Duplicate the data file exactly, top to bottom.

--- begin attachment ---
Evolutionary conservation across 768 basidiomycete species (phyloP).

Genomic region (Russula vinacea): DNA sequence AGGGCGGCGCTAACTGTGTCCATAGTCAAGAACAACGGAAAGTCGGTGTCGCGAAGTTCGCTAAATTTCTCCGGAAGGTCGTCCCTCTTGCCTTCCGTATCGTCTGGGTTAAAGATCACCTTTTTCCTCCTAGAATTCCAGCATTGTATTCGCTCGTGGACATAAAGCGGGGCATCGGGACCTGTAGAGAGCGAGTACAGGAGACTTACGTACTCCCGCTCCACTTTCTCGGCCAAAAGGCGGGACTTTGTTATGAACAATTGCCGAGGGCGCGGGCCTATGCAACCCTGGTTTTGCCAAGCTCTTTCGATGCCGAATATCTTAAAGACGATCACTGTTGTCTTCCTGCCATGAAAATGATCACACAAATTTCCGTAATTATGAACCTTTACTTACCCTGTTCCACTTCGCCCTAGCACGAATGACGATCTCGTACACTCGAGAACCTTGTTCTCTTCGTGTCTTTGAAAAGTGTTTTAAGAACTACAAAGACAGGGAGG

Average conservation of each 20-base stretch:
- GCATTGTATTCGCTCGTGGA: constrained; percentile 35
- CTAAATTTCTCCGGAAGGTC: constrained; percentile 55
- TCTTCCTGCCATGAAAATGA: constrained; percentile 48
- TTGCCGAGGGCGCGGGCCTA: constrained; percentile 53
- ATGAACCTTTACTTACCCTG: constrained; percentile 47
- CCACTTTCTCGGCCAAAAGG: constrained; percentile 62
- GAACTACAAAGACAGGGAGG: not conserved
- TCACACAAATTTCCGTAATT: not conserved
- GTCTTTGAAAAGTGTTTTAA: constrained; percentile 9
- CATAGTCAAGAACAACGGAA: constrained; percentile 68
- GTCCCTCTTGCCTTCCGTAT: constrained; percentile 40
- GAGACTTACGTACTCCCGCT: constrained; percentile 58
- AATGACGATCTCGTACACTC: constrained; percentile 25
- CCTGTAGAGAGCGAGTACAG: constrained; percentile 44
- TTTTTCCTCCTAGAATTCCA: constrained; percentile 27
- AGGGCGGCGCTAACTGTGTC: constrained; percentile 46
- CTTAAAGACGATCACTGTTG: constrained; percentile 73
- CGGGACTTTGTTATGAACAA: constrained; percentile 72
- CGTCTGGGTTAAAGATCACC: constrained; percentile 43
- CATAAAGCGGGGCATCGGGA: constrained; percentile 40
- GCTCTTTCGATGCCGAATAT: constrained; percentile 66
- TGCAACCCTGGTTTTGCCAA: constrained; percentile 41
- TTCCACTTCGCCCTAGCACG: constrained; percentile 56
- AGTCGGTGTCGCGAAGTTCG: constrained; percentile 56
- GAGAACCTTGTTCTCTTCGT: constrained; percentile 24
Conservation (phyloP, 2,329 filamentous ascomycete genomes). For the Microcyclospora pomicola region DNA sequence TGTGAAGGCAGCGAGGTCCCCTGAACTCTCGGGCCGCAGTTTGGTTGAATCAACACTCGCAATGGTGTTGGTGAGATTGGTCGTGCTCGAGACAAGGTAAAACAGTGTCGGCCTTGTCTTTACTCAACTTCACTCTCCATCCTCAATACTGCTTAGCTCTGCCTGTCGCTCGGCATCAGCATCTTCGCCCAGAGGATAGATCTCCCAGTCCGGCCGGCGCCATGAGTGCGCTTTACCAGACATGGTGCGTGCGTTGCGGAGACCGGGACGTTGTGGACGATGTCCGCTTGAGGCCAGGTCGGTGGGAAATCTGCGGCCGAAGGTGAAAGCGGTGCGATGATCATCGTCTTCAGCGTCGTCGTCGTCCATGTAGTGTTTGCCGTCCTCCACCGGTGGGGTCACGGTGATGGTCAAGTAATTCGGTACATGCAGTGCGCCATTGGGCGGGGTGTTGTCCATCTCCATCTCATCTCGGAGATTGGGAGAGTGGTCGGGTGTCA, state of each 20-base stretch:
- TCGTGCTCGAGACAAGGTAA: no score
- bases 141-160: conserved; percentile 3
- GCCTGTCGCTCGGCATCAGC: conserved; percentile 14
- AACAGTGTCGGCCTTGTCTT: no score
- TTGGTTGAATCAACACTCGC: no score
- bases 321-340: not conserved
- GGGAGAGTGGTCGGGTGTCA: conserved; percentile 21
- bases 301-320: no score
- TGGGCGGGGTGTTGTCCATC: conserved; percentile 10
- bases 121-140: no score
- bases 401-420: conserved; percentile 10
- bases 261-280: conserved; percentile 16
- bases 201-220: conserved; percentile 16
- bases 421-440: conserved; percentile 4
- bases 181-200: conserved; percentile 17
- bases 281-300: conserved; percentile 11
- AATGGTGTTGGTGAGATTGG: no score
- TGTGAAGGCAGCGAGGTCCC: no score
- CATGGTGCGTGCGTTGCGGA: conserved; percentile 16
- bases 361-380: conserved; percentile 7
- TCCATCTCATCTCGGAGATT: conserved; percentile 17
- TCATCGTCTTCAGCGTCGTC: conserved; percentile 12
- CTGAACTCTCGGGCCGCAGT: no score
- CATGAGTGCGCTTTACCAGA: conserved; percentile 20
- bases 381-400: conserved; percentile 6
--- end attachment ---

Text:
Evolutionary conservation across 768 basidiomycete species (phyloP).

Genomic region (Russula vinacea): DNA sequence AGGGCGGCGCTAACTGTGTCCATAGTCAAGAACAACGGAAAGTCGGTGTCGCGAAGTTCGCTAAATTTCTCCGGAAGGTCGTCCCTCTTGCCTTCCGTATCGTCTGGGTTAAAGATCACCTTTTTCCTCCTAGAATTCCAGCATTGTATTCGCTCGTGGACATAAAGCGGGGCATCGGGACCTGTAGAGAGCGAGTACAGGAGACTTACGTACTCCCGCTCCACTTTCTCGGCCAAAAGGCGGGACTTTGTTATGAACAATTGCCGAGGGCGCGGGCCTATGCAACCCTGGTTTTGCCAAGCTCTTTCGATGCCGAATATCTTAAAGACGATCACTGTTGTCTTCCTGCCATGAAAATGATCACACAAATTTCCGTAATTATGAACCTTTACTTACCCTGTTCCACTTCGCCCTAGCACGAATGACGATCTCGTACACTCGAGAACCTTGTTCTCTTCGTGTCTTTGAAAAGTGTTTTAAGAACTACAAAGACAGGGAGG

Average conservation of each 20-base stretch:
- GCATTGTATTCGCTCGTGGA: constrained; percentile 35
- CTAAATTTCTCCGGAAGGTC: constrained; percentile 55
- TCTTCCTGCCATGAAAATGA: constrained; percentile 48
- TTGCCGAGGGCGCGGGCCTA: constrained; percentile 53
- ATGAACCTTTACTTACCCTG: constrained; percentile 47
- CCACTTTCTCGGCCAAAAGG: constrained; percentile 62
- GAACTACAAAGACAGGGAGG: not conserved
- TCACACAAATTTCCGTAATT: not conserved
- GTCTTTGAAAAGTGTTTTAA: constrained; percentile 9
- CATAGTCAAGAACAACGGAA: constrained; percentile 68
- GTCCCTCTTGCCTTCCGTAT: constrained; percentile 40
- GAGACTTACGTACTCCCGCT: constrained; percentile 58
- AATGACGATCTCGTACACTC: constrained; percentile 25
- CCTGTAGAGAGCGAGTACAG: constrained; percentile 44
- TTTTTCCTCCTAGAATTCCA: constrained; percentile 27
- AGGGCGGCGCTAACTGTGTC: constrained; percentile 46
- CTTAAAGACGATCACTGTTG: constrained; percentile 73
- CGGGACTTTGTTATGAACAA: constrained; percentile 72
- CGTCTGGGTTAAAGATCACC: constrained; percentile 43
- CATAAAGCGGGGCATCGGGA: constrained; percentile 40
- GCTCTTTCGATGCCGAATAT: constrained; percentile 66
- TGCAACCCTGGTTTTGCCAA: constrained; percentile 41
- TTCCACTTCGCCCTAGCACG: constrained; percentile 56
- AGTCGGTGTCGCGAAGTTCG: constrained; percentile 56
- GAGAACCTTGTTCTCTTCGT: constrained; percentile 24
Conservation (phyloP, 2,329 filamentous ascomycete genomes). For the Microcyclospora pomicola region DNA sequence TGTGAAGGCAGCGAGGTCCCCTGAACTCTCGGGCCGCAGTTTGGTTGAATCAACACTCGCAATGGTGTTGGTGAGATTGGTCGTGCTCGAGACAAGGTAAAACAGTGTCGGCCTTGTCTTTACTCAACTTCACTCTCCATCCTCAATACTGCTTAGCTCTGCCTGTCGCTCGGCATCAGCATCTTCGCCCAGAGGATAGATCTCCCAGTCCGGCCGGCGCCATGAGTGCGCTTTACCAGACATGGTGCGTGCGTTGCGGAGACCGGGACGTTGTGGACGATGTCCGCTTGAGGCCAGGTCGGTGGGAAATCTGCGGCCGAAGGTGAAAGCGGTGCGATGATCATCGTCTTCAGCGTCGTCGTCGTCCATGTAGTGTTTGCCGTCCTCCACCGGTGGGGTCACGGTGATGGTCAAGTAATTCGGTACATGCAGTGCGCCATTGGGCGGGGTGTTGTCCATCTCCATCTCATCTCGGAGATTGGGAGAGTGGTCGGGTGTCA, state of each 20-base stretch:
- TCGTGCTCGAGACAAGGTAA: no score
- bases 141-160: conserved; percentile 3
- GCCTGTCGCTCGGCATCAGC: conserved; percentile 14
- AACAGTGTCGGCCTTGTCTT: no score
- TTGGTTGAATCAACACTCGC: no score
- bases 321-340: not conserved
- GGGAGAGTGGTCGGGTGTCA: conserved; percentile 21
- bases 301-320: no score
- TGGGCGGGGTGTTGTCCATC: conserved; percentile 10
- bases 121-140: no score
- bases 401-420: conserved; percentile 10
- bases 261-280: conserved; percentile 16
- bases 201-220: conserved; percentile 16
- bases 421-440: conserved; percentile 4
- bases 181-200: conserved; percentile 17
- bases 281-300: conserved; percentile 11
- AATGGTGTTGGTGAGATTGG: no score
- TGTGAAGGCAGCGAGGTCCC: no score
- CATGGTGCGTGCGTTGCGGA: conserved; percentile 16
- bases 361-380: conserved; percentile 7
- TCCATCTCATCTCGGAGATT: conserved; percentile 17
- TCATCGTCTTCAGCGTCGTC: conserved; percentile 12
- CTGAACTCTCGGGCCGCAGT: no score
- CATGAGTGCGCTTTACCAGA: conserved; percentile 20
- bases 381-400: conserved; percentile 6